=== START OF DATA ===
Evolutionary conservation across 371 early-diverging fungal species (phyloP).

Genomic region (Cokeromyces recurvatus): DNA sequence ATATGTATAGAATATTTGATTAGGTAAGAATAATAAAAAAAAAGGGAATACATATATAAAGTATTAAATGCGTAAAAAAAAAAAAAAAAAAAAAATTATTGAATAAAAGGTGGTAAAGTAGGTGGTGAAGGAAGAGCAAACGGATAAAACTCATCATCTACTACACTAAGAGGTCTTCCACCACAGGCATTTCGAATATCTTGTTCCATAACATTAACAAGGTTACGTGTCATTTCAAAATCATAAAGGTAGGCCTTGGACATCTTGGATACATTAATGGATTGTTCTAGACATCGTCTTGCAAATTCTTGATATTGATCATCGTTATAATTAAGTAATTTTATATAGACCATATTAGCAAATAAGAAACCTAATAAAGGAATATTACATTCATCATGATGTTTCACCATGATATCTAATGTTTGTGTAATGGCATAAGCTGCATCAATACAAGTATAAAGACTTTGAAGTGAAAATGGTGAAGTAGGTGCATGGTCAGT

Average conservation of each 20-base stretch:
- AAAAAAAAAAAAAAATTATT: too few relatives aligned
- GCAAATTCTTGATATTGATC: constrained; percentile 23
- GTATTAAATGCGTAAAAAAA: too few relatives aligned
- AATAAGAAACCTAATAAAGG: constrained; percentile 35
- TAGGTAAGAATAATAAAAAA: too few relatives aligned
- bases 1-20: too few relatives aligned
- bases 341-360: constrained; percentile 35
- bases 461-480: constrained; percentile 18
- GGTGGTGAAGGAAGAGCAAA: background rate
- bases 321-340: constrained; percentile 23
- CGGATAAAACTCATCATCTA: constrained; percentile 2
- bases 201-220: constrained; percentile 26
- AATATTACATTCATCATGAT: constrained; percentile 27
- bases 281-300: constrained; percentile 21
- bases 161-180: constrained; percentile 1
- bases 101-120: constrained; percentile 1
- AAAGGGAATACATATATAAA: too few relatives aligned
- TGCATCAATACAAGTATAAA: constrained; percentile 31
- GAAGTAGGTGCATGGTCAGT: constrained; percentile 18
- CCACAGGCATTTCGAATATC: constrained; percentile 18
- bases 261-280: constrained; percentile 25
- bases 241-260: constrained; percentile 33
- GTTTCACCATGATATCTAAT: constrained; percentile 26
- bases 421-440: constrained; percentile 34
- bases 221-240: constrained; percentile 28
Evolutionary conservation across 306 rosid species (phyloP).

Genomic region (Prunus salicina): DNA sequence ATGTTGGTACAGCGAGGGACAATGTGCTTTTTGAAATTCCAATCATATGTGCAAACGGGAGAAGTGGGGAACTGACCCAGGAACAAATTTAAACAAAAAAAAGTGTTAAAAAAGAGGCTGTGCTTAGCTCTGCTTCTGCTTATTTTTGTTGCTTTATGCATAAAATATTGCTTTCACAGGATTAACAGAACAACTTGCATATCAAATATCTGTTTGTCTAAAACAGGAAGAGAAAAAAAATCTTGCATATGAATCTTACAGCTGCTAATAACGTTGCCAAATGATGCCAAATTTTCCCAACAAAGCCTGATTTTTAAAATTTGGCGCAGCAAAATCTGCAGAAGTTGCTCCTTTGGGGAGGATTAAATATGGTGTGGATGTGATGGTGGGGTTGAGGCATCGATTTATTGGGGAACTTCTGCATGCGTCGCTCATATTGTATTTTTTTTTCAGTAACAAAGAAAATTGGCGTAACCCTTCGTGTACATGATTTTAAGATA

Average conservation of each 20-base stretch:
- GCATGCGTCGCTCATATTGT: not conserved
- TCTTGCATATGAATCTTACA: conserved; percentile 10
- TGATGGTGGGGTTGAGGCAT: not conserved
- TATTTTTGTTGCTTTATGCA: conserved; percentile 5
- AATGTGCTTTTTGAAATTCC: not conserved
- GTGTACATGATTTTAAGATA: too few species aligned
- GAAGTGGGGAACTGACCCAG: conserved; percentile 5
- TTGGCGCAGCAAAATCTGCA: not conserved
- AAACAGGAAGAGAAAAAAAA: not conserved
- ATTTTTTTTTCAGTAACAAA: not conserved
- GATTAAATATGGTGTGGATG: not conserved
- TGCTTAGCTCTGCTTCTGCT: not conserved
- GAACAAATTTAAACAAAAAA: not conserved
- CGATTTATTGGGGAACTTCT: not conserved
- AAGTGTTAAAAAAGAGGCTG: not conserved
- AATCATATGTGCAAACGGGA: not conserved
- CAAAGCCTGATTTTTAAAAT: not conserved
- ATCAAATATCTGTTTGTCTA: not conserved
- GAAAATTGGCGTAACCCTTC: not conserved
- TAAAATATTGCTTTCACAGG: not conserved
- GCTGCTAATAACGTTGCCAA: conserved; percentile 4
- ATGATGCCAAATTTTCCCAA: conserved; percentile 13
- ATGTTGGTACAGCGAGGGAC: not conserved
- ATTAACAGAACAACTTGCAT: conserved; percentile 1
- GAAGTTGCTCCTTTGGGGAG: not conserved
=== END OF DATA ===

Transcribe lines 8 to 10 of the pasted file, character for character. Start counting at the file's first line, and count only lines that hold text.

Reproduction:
- TAGGTAAGAATAATAAAAAA: too few relatives aligned
- bases 1-20: too few relatives aligned
- bases 341-360: constrained; percentile 35